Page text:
Envoys from Ukraine, Russia, France and Germany convene in Berlin today under the Normandy format: a diplomatic club launched in 2014 on the sidelines of the 70th anniversary of the D-Day landings. On today’s agenda is the deteriorating security situation in eastern Ukraine and kickstarting the stalled 2015 Minsk agreement. While American officials aren’t invited (and European diplomats have probably had their fill of Donald Trump following his recent tour of the continent), Trump’s newfound interest in the peace plan will doubtless be discussed. After initially signalling that the US would keep its distance from negotiations, the White House now appears keen to play a pivotal role, with secretary of state Rex Tillerson leading the way. The move has been welcomed by European diplomats, though it remains to be seen whether a notably fickle administration will lose interest again.
In late June, Japan will dispatch a team to Russia’s southern Kuril Islands with an urgent mission: look for projects in fisheries, tourism and healthcare that the two countries can jointly invest in. The announcement, by Japan’s foreign minister Fumio Kishida, comes six months after prime minister Shinzo Abe and Russian president Vladimir Putin agreed to move forward with economic projects while they continue to negotiate a peace treaty that would formally end hostilities dating from the Second World War. The two sides have been trying to end a territorial row over the southern Kurils – Kunashiri, Etorofu, Shikotan and the Habomai islets – since Soviet troops seized the islands from Japan in 1945. Tokyo is hoping that goodwill can persuade Moscow to hand over control; Kishida said that Russia would allow former Japanese residents to visit the islands. How that and joint economic projects might lead to a peace treaty is still unclear.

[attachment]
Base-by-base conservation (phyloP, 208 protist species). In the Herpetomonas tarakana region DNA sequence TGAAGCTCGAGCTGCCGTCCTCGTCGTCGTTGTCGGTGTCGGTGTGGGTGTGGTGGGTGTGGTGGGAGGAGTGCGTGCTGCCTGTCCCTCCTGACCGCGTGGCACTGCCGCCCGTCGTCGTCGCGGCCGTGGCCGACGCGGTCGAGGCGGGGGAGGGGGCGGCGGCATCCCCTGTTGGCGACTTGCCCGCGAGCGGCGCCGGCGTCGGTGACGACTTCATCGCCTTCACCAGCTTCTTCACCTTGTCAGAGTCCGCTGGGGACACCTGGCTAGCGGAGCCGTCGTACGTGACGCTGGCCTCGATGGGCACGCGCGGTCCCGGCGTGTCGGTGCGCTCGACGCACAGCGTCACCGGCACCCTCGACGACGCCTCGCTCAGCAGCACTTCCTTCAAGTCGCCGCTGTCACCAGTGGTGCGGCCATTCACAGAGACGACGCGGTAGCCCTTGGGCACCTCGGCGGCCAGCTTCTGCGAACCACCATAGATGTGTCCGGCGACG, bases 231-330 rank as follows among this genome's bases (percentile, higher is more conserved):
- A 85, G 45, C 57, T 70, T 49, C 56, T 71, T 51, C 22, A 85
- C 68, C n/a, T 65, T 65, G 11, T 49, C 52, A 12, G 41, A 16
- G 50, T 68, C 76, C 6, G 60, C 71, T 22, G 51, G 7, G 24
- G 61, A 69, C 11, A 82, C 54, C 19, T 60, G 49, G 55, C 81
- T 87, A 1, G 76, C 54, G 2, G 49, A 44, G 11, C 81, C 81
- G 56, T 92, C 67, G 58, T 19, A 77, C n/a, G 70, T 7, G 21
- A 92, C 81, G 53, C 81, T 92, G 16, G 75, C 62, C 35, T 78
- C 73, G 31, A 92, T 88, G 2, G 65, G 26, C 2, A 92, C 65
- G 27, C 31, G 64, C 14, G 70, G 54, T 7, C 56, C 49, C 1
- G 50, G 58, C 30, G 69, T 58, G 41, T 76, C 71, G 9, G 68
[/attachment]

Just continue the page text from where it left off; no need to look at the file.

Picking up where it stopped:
With the start of Ramadan last Friday, the Gulf nations shift into a lower gear as family and after-dark feasts take precedence over business. For the world’s big car manufacturers, however, this is the month to get moving: the last few years of cheap oil have taken a deep bite out of retailers’ profits in the once reliably lucrative Gulf market, and Ramadan is typically a time when bigger purchases tend to be made. Sales tend to jump by 25 per cent as dealerships offer discounts and manufacturers roll out philanthropic efforts that chime with the spirit of the season. It may not be enough though: the launch of Nissan’s own “camel-power” index in March, rating the sand-worthiness of its 4x4s, has yet to get the regional market’s wheels turning again.
Head to the Italian capital and the Galleria Lorcan O’Neill for new works by Rachel Whiteread, the British artist with an affinity for architectural light, shade and meaning, faces, façades and things that make you wonder, “Are they monuments?” Very Roman. Whiteread has worked with space and negative space for 30 years: Ghost was an other-worldly cast of a bedsit; House, a similar idea on a larger scale, read as a metaphor for the compulsory-purchase frenzy of Hackney’s ongoing gentrification programme. Her Holocaust memorial in Vienna is stark and moving. Whiteread’s new work uses her trusty concrete alongside resin and papîer-maché to present a beguiling, tactile show that questions materials and history, and asks you to spot the difference between the work and the rather beautiful courtyard gallery space itself.
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